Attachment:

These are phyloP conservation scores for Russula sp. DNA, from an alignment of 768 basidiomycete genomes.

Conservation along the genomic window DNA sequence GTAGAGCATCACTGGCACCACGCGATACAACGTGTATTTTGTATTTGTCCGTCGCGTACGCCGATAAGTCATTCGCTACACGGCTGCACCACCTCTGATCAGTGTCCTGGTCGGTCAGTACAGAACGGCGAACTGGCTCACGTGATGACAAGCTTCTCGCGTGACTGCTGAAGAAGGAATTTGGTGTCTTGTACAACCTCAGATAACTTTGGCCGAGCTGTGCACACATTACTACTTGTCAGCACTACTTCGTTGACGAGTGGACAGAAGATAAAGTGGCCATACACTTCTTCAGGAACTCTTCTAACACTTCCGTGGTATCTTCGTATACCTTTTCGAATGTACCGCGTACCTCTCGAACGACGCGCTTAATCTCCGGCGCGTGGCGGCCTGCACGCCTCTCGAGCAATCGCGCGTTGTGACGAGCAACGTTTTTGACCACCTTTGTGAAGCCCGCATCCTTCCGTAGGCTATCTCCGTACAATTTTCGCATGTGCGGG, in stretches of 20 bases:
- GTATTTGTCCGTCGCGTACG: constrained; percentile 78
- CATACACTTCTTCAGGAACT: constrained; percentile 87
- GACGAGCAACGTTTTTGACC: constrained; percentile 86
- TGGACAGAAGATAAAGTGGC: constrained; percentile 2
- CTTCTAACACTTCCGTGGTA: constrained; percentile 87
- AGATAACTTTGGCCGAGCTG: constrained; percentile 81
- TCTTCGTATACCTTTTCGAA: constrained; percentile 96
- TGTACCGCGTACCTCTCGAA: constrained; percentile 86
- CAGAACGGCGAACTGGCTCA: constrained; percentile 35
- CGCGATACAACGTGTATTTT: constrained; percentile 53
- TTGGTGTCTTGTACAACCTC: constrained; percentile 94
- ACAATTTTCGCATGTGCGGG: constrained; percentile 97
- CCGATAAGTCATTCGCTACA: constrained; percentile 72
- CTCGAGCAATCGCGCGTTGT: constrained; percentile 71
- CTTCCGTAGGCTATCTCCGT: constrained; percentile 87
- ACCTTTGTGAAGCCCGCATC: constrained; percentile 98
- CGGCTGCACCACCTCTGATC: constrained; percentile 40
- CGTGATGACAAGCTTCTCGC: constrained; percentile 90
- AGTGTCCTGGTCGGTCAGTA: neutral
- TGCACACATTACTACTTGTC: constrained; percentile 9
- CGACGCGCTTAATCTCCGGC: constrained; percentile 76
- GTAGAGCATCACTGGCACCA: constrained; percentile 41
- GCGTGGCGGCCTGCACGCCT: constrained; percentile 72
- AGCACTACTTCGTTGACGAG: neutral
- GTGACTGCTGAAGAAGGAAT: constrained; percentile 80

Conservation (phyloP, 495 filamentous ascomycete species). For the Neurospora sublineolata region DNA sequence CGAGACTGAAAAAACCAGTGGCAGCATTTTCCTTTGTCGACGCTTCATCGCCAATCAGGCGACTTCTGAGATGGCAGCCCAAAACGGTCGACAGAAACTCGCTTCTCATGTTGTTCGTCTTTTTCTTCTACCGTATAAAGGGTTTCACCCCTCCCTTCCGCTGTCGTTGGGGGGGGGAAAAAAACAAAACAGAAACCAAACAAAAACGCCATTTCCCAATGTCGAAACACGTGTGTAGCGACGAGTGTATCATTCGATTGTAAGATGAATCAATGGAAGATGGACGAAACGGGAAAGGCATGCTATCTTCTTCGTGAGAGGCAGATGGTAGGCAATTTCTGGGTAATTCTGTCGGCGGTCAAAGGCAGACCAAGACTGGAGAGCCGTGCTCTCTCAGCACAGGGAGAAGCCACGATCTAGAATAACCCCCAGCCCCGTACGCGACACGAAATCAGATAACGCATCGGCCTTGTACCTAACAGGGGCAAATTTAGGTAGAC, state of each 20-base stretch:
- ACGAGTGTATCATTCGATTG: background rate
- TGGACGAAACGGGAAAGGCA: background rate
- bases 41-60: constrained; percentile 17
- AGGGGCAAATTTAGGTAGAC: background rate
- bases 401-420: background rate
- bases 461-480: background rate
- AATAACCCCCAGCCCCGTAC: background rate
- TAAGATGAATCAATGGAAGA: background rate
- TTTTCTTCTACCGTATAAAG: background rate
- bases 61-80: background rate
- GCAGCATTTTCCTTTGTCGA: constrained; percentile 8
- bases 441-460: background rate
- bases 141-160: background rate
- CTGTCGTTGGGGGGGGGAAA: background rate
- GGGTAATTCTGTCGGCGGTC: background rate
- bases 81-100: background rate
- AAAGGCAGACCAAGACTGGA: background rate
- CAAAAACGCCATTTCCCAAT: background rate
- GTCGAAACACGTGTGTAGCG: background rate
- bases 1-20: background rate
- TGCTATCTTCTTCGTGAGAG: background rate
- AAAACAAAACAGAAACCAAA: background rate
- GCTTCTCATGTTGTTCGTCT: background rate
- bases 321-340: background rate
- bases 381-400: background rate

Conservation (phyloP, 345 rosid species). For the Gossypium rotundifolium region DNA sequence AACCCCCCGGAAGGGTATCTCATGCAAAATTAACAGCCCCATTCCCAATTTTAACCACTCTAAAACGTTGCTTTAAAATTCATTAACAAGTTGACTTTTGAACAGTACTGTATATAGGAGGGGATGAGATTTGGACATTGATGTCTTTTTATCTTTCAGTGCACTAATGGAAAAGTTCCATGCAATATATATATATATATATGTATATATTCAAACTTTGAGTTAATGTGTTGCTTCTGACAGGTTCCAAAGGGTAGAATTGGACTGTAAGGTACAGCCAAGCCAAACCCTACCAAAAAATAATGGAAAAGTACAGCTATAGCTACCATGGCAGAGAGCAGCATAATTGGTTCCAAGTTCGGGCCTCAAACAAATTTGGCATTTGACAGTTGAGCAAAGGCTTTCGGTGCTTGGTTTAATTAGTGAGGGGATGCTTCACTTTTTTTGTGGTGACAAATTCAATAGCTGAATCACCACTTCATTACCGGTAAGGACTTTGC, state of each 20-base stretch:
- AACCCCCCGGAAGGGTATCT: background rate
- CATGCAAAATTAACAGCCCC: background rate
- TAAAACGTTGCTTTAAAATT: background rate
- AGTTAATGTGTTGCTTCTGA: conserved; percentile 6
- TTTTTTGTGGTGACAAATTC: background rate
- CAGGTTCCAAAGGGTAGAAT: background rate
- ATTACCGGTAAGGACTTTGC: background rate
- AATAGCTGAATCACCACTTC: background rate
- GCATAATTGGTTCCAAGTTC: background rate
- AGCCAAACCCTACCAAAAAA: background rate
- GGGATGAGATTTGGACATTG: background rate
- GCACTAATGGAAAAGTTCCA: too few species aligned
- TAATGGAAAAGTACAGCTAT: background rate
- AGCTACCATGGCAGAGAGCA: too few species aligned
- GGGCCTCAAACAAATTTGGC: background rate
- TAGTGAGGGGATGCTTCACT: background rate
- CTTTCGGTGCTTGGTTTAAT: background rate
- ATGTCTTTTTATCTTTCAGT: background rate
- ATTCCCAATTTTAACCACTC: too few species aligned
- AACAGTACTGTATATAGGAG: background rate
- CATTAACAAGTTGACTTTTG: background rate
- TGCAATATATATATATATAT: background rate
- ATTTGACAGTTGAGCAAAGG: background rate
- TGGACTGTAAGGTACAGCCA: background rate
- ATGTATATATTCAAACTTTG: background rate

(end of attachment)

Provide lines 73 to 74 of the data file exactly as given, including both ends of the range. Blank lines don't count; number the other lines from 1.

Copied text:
- ATTCCCAATTTTAACCACTC: too few species aligned
- AACAGTACTGTATATAGGAG: background rate